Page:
Jack Weatherford, The Secret History of the Mongol Queens: How the Daughters of Genghis Khan Rescued His Empire. I had been looking forward to this, and it didn't disappoint. I didn't realize how much "daughters" was going to be metaphorical, as in "female descendants and their heirs," but it worked much better than trying to focus on a single generation of Mongol women for the amount of documentation and information we seem to have. I think, though I can't swear to it, that Central Asian history buffs will still find things of interest in this volume; certainly the majority of us who don't know very much about Central Asian history will.
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Comments:
From: kchew
2010-07-17 02:26 am (UTC)
The John Elder Robinson book was fascinating.
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[User Picture]From: mamculuna
2010-07-17 02:45 am (UTC)
Oh, boy! I really loved The Windup Girl and can't wait to see how
Bacigalupi does YA, except I might have to wait until I read that Mongol Queens book. Thanks!
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[User Picture]From: matociquala
2010-07-17 03:23 am (UTC)
I loved the Mongol Queens book THIS MUCH.

Also, SHIP BREAKER.
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[User Picture]From: arkessian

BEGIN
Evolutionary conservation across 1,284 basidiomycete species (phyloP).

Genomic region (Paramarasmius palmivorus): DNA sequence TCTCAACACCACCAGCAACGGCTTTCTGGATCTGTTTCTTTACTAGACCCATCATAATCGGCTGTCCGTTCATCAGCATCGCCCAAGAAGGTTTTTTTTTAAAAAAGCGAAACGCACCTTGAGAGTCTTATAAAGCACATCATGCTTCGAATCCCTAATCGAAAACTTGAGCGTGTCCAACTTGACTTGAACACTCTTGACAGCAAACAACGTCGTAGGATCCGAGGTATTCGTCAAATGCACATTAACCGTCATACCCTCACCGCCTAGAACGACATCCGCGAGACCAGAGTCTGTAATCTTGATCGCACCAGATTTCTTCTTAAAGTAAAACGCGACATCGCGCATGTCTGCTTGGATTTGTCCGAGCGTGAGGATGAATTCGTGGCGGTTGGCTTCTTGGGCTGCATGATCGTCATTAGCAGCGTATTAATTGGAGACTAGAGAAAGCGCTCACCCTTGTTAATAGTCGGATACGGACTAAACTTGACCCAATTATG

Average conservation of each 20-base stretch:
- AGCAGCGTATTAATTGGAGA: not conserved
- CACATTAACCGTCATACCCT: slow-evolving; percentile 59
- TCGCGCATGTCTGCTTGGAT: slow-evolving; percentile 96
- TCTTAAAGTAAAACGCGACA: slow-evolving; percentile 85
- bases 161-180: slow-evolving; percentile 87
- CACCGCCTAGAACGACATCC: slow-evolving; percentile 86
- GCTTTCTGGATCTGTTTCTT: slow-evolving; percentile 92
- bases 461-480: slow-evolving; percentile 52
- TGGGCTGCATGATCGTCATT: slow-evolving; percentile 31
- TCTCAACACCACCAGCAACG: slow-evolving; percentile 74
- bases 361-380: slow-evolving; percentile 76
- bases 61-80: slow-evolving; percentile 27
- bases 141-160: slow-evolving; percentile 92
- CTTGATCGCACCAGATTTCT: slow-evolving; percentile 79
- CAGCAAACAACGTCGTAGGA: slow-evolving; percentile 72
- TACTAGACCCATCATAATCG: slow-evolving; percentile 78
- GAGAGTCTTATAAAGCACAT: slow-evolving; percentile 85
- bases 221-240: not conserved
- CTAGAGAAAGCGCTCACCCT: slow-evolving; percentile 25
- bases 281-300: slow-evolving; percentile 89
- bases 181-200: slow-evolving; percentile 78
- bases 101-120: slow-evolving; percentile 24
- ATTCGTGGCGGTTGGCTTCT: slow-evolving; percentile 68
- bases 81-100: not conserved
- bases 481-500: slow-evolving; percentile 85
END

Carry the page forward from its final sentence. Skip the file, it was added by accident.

2010-07-17 09:01 am (UTC)
The Mongol Queens book *is* excellent, isn't it?
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[User Picture]From: auriaephiala
2010-07-17 08:52 pm (UTC)
I read the Mongol Queens book a few weeks ago and really enjoyed it. Just as an exercise in twisting one's brain around different cultural assumptions it was interesting. I would have like a few more references to the sources, though.
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[User Picture]From: auriaephiala
2010-07-17 08:57 pm (UTC)
I can highly recommend David Liss' earlier novels, _The Coffee Trader_ and _A Spectacle of Corruption_. Fast-moving and excellent historical detail.
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[User Picture]From: alecaustin
2010-07-19 05:45 am (UTC)
I had a copy of the Mammoth Book as a kid (though it was the original, not the new one with all the computer bits), and I loved it to death, except... it had a flaw. One of the signatures was a duplicate, so there were about 32 pages of it which just weren't there at all.

So not only was I very happy to see it at your place while I was visiting before Fourth Street, but I checked for the signature error. Which was not there, so no one in your household will have to suffer my pain in that regard.
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[User Picture]From: mrissa
2010-07-19 11:15 am (UTC)
I'm not saying we wouldn't have invited you in the first place if you hadn't been the sort of person who checked for the signature error. But y'know. It's so our sort of monkey sort of thing. I am amused.